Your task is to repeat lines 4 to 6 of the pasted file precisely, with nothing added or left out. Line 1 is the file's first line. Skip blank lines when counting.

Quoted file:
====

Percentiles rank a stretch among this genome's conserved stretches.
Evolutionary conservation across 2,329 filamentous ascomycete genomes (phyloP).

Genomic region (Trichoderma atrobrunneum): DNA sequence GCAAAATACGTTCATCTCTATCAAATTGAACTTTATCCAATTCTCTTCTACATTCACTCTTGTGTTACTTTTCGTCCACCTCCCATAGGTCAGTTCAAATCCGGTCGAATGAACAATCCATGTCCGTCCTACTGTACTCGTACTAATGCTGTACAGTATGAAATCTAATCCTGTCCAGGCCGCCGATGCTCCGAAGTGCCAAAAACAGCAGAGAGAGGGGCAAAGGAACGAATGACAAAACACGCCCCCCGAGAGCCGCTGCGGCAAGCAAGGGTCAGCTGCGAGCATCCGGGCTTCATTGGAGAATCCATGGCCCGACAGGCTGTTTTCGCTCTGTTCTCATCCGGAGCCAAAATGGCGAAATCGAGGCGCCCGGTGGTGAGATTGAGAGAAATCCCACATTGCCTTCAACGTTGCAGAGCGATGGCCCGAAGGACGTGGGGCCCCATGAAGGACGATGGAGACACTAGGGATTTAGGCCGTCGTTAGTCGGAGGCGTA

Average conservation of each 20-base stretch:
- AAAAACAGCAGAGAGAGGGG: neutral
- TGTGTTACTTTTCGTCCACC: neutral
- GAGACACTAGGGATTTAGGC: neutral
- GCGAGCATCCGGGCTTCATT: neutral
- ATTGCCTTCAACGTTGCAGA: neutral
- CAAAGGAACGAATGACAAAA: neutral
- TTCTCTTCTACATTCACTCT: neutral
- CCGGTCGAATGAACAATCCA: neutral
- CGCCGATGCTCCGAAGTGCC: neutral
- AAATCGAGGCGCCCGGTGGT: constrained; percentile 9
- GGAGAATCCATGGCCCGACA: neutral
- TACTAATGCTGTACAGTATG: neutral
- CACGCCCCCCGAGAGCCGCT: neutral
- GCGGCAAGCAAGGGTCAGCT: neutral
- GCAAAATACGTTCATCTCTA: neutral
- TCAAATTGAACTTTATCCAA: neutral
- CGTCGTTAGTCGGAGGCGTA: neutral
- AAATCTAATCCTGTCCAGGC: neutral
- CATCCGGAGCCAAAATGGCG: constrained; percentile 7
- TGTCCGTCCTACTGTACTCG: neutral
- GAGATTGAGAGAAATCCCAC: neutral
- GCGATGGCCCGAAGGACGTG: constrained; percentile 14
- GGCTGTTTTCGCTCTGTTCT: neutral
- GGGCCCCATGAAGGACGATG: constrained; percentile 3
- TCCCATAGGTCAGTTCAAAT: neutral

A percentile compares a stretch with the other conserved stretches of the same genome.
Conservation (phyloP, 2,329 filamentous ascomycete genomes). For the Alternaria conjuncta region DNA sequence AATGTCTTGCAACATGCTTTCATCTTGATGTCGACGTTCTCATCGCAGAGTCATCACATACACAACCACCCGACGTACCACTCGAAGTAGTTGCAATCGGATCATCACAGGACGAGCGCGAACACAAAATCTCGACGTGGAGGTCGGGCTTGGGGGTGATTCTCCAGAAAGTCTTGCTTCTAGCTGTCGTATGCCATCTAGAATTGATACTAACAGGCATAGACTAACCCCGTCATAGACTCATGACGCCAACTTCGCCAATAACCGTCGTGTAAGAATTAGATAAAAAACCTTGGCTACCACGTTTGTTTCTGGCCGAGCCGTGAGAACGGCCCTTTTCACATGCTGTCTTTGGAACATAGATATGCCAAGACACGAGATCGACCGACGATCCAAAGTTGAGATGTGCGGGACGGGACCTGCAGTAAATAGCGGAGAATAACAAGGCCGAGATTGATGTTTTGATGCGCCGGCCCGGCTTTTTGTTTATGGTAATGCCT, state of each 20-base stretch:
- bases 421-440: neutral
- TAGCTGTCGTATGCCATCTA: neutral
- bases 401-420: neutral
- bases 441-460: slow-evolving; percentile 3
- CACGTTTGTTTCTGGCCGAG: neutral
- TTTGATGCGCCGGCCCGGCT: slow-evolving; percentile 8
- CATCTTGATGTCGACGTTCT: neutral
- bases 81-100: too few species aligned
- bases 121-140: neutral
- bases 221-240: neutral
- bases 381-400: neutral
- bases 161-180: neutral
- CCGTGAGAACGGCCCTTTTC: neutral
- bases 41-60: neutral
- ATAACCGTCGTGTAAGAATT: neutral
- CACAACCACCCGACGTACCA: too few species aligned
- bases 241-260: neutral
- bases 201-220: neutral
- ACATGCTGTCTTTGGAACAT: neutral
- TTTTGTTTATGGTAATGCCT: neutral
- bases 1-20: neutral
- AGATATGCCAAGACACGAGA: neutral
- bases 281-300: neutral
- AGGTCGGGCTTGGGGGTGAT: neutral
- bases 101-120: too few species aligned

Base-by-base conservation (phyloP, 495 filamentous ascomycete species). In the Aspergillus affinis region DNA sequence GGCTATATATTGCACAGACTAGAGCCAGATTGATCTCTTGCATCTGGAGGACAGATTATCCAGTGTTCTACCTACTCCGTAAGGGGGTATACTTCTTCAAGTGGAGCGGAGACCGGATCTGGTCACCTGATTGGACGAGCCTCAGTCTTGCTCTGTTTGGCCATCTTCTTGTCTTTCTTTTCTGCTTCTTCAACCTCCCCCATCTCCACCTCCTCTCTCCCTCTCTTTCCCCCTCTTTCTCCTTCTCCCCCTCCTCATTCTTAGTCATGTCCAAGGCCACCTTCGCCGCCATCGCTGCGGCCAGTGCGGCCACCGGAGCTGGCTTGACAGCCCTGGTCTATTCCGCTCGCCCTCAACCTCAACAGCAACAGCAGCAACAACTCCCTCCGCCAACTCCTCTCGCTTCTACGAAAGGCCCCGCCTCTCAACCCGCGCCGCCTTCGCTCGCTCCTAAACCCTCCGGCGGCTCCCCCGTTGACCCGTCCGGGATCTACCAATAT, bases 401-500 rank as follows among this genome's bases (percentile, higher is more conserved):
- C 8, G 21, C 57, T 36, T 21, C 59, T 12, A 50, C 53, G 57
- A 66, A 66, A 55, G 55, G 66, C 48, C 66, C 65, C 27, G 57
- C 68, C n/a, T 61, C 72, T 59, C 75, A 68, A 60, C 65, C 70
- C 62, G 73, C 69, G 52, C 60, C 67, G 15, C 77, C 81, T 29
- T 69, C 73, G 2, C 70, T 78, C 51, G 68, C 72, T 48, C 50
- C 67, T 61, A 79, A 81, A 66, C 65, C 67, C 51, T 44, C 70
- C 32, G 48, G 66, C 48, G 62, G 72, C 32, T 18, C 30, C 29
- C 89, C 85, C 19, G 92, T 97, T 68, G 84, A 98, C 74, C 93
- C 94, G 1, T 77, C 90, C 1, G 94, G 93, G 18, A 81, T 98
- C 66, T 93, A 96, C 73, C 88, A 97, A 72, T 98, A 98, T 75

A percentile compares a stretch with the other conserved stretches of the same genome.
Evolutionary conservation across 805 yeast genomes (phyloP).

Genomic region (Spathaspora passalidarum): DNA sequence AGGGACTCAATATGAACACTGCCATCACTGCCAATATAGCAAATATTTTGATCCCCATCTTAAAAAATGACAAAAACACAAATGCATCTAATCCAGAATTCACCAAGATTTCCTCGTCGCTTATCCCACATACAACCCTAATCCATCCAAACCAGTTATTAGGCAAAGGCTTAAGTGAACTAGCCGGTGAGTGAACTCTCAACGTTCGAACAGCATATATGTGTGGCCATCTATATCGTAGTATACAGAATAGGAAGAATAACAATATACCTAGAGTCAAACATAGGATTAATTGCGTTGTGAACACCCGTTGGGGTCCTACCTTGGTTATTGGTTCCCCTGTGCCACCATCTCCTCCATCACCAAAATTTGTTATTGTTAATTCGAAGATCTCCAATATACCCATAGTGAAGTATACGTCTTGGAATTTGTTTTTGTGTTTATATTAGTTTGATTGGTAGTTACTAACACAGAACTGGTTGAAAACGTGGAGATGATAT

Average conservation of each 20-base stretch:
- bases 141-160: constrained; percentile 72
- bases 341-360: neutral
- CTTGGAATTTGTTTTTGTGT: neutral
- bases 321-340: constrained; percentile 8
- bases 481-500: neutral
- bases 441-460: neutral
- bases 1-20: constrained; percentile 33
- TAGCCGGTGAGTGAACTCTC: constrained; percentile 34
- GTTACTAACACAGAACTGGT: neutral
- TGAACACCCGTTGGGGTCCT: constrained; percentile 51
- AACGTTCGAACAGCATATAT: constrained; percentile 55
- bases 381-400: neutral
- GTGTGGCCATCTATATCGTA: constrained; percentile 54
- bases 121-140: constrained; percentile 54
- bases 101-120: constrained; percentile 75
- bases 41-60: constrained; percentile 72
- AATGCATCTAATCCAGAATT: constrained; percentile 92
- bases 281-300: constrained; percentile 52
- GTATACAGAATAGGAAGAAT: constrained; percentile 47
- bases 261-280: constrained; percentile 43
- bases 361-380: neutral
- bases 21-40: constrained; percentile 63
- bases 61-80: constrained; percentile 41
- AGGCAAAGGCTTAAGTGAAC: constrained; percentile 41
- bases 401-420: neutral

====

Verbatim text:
Average conservation of each 20-base stretch:
- AAAAACAGCAGAGAGAGGGG: neutral
- TGTGTTACTTTTCGTCCACC: neutral